See more of the story

Minnesota seniors are facing a sharp increase in monthly premiums next year for the Part B portion of their Medicare health insurance benefits.

The federal government announced Friday that monthly costs would increase from $148.50 this year to $170.10 in 2022. That jump of $21.60 per month, or more than 14%, greatly exceeds a typical year's increase, state officials say.

Minnesota has about 1.1 million Medicare beneficiaries, and the vast majority of them pay premiums for Part B, which covers a wide variety of outpatient medical needs including physician services.

"It's the largest increase in many, many years," said Kelli Jo Greiner of the Minnesota Board on Aging. "It is going to very negatively affect Medicare beneficiaries."

The increase will significantly dent the 5.9% cost-of-living increases seniors will see next year in Social Security payments, Greiner said. The cost-of-living adjustment is significantly higher than in recent years. At an average of $92 per month, it should exceed the premium increase for the vast majority of beneficiaries, advocates say.

It's been more than a decade since seniors saw a similarly large jump in Medicare Part B premiums, Greiner said.

A "hold-harmless" provision in the Medicare statute means that individuals won't see a net reduction in their benefits, said Tricia Neuman, executive director for the Program on Medicare Policy at the California-based Kaiser Family Foundation.

"But it will take a bite out of seniors' cost-of-living increase," Neuman wrote in an e-mail.

The deductible that seniors must pay before Part B coverage kicks in is increasing as well, from $203 to $233 per year.

Rising health care costs and reserves to pay for the potential use of a costly new Alzheimer's drug are driving the increases, the federal government said. Another factor is that Congress opted to spread out over several years — including 2022 — increases that would have hit in 2021 to avoid adding to the economic shock of the pandemic, according to AARP, the lobby for older Americans.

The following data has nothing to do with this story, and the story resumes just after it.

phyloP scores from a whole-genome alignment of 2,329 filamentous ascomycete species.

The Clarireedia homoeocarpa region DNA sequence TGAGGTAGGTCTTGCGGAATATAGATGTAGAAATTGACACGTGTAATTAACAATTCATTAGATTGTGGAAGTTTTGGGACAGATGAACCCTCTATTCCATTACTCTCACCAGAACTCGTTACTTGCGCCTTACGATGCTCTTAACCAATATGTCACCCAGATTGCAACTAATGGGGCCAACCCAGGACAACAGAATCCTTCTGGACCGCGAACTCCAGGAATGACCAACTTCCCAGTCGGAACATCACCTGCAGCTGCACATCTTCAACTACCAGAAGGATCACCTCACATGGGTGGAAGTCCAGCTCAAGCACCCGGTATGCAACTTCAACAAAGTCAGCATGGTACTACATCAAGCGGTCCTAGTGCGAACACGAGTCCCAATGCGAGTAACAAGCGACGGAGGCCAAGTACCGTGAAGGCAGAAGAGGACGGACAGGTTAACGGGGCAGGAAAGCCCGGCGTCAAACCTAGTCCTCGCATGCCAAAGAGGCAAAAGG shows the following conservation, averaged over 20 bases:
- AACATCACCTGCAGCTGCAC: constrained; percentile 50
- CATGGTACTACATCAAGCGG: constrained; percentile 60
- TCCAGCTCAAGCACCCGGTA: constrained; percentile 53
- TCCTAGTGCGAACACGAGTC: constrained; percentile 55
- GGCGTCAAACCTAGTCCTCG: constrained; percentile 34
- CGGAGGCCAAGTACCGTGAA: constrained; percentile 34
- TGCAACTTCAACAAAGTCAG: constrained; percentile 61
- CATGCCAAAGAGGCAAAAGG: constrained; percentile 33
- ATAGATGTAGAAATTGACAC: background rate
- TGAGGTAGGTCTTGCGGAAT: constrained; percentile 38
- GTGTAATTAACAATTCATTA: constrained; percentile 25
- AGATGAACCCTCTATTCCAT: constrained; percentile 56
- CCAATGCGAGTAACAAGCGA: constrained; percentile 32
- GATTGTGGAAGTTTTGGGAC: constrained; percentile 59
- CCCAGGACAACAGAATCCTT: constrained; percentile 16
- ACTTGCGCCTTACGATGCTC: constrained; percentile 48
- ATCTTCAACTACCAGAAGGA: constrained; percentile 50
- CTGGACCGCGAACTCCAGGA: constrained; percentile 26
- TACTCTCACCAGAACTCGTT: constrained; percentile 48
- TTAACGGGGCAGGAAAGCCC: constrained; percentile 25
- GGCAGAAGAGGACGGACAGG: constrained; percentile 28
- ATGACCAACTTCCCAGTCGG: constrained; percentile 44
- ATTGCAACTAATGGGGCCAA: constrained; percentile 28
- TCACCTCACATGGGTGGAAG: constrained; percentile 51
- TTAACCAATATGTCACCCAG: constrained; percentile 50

"Once again, American seniors and taxpayers will pay the price for the outrageous pricing behavior of big drug companies," Bill Sweeney, AARP senior vice president for government affairs, said in a statement.

But the Pharmaceutical Research and Manufacturers of America said in a statement the cost estimates from the federal government "appear to be grounded in inaccurate, outdated information." The trade group added that "AARP is using a new treatment for patients with Alzheimer's to justify a government price-setting scheme that will ultimately lead to less access to medicines and fewer new treatments for seniors."

AARP is calling on Congress to quickly pass prescription drug reforms proposed by Democrats in the Build Back Better Act, which U.S. Secretary of Health and Human Services Xavier Becerra and U.S. Sen. Amy Klobuchar, D-Minn., promoted at an event last week in Burnsville.

Part B is separate from Medicare Part A, which covers in-patient hospital services. It's also distinct from the Medicare Supplement, Medicare Advantage and Medicare Part D benefits for which many seniors pay monthly premiums directly to health insurance companies.

Seniors with very low incomes and limited assets should look into whether they can get help, Greiner said, through the Medicare Savings Program. More information is available at the state's Senior LinkAge line at 1-800-333-2433.

Otherwise, seniors might try shopping around to see if they can save money on their monthly costs for Medicare Supplement, Medicare Advantage or Part D coverage. In many cases, seniors can find Medicare Advantage health plans with lower premiums, but the choice can come with trade-offs.

"If they're choosing Medicare Advantage, [they need to] make sure their provider participates with that plan, make sure that their pharmacy participates and that their drugs are going to be covered — that their drugs are on the formulary," Greiner said. "Those are the three big ones."

Seniors can find good Medicare Advantage options that provide savings, but compensating for the Part B premium increase won't be easy, said Tom Peterson, owner of the Roseville insurance agency Twin City Underwriters. The jump comes to about $260 per year, he said, which is particularly hard to take for seniors living on fixed incomes.

"This is bad because it affects the people who have the least ability to adapt to it," he said. "The bulk of their Social Security increase is going to be sucked up by this."